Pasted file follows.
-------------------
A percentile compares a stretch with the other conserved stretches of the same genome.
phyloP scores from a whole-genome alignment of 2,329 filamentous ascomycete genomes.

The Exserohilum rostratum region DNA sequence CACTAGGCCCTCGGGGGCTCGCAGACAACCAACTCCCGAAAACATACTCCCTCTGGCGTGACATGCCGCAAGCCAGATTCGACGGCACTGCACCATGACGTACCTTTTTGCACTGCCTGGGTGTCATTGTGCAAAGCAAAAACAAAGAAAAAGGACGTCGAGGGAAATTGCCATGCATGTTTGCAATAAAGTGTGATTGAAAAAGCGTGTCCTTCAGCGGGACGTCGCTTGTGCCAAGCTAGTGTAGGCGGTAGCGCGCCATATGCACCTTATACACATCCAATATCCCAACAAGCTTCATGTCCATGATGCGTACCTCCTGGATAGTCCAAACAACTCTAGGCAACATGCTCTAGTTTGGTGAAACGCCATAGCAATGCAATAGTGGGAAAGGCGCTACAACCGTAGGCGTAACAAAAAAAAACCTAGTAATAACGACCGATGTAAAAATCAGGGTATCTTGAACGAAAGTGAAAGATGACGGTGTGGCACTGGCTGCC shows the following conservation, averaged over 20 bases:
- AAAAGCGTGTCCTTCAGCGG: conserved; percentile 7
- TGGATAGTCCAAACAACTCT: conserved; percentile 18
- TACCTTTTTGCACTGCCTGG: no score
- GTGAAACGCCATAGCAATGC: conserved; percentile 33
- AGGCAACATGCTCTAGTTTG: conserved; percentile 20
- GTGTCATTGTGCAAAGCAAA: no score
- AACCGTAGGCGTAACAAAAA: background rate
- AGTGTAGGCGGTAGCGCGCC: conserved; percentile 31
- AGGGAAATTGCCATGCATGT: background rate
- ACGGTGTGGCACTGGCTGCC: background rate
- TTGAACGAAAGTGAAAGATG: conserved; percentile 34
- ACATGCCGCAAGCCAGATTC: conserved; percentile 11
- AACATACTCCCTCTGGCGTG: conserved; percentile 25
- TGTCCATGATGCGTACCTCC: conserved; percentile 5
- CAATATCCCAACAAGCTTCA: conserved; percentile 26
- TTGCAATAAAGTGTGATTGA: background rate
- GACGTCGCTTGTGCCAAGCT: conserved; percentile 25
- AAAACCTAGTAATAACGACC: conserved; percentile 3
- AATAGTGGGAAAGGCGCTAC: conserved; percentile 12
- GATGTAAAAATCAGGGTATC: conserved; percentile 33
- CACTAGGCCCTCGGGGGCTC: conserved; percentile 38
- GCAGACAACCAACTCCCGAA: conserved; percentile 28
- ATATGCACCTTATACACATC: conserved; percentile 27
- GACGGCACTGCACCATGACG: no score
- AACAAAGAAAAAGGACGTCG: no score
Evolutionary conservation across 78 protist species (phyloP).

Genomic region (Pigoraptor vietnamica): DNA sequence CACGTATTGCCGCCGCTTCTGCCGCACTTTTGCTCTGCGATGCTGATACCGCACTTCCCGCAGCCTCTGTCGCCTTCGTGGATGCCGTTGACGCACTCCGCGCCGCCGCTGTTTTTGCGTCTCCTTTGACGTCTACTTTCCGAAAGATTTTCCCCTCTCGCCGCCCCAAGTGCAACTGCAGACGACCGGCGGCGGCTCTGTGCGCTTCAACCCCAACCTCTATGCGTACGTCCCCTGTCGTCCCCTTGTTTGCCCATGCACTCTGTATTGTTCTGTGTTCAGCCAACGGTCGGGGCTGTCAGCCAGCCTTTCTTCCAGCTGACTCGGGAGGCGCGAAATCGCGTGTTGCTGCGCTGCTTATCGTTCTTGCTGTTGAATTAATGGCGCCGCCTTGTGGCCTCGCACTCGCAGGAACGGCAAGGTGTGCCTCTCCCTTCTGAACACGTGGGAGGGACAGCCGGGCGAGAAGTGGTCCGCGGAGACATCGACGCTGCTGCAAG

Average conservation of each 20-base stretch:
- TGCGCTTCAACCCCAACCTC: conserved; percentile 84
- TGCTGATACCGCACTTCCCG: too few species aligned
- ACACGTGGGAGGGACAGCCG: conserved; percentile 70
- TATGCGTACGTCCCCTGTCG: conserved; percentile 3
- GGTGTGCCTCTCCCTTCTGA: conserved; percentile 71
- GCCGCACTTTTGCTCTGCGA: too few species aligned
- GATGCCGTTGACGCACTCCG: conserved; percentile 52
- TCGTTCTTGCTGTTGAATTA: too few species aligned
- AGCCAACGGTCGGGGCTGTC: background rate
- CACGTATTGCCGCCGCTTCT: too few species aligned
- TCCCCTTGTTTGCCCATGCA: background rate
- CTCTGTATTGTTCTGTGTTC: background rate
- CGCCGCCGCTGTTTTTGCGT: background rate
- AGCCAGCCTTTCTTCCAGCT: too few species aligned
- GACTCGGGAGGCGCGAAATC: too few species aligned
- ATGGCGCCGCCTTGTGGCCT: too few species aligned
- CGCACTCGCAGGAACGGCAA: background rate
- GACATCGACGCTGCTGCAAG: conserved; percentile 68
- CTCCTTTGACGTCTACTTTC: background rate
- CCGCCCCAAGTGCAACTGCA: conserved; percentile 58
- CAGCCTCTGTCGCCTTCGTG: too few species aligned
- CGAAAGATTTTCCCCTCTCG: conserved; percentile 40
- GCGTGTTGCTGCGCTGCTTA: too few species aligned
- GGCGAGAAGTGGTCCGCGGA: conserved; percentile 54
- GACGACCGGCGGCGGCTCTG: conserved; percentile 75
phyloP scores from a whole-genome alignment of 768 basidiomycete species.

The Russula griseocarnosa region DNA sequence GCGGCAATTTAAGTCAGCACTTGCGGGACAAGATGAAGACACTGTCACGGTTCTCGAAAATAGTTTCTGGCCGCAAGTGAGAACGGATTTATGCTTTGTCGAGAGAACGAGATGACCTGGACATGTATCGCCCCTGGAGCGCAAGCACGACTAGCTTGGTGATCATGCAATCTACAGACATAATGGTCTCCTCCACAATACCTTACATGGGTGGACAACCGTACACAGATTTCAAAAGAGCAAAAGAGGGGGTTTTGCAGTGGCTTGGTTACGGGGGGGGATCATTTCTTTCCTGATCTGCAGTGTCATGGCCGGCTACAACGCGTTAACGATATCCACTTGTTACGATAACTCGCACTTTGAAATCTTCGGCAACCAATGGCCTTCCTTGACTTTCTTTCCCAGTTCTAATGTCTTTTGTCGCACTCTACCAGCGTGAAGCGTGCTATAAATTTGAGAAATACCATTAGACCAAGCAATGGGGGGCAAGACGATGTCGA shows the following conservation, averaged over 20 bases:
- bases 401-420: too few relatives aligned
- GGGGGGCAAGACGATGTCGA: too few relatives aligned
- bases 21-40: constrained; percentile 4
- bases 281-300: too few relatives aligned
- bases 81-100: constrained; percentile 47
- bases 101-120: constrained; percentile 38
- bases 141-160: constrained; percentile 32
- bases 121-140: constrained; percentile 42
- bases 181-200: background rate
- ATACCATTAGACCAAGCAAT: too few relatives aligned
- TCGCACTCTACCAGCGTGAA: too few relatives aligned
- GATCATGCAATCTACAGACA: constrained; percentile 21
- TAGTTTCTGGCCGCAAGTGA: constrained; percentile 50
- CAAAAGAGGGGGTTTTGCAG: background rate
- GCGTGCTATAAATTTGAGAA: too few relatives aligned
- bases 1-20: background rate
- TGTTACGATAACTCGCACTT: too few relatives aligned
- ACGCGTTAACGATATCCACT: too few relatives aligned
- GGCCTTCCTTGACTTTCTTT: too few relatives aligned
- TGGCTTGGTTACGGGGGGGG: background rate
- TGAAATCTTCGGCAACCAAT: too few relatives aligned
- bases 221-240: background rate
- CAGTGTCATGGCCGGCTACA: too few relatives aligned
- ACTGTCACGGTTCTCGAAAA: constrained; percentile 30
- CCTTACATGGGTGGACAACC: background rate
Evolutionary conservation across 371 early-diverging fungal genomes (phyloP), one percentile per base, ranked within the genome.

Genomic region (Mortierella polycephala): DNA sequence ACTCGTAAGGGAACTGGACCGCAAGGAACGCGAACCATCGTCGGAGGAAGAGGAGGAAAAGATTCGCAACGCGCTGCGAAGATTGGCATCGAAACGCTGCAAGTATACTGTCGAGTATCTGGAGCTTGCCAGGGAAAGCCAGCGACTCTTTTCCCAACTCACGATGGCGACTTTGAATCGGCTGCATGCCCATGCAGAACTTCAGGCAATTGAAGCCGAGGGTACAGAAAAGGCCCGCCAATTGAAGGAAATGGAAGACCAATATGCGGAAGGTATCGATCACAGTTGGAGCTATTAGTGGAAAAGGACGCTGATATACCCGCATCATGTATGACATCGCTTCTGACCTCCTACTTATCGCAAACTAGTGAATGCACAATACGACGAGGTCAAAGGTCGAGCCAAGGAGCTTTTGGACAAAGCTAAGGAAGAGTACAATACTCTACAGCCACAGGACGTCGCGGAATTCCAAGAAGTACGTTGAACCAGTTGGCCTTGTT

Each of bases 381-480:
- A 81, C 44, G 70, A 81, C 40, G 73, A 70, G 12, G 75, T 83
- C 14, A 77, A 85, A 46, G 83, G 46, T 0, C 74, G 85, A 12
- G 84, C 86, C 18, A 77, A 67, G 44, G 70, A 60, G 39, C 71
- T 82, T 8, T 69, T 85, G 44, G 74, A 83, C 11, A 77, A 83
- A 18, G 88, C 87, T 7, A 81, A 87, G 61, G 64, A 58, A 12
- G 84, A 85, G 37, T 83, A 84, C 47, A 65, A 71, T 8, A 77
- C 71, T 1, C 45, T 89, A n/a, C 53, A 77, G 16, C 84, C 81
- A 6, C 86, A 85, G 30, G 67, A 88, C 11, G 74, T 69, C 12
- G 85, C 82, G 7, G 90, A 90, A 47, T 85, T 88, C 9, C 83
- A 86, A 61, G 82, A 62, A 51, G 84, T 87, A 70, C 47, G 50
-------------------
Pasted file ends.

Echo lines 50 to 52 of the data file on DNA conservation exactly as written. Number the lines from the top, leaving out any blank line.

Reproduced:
- CTCCTTTGACGTCTACTTTC: background rate
- CCGCCCCAAGTGCAACTGCA: conserved; percentile 58
- CAGCCTCTGTCGCCTTCGTG: too few species aligned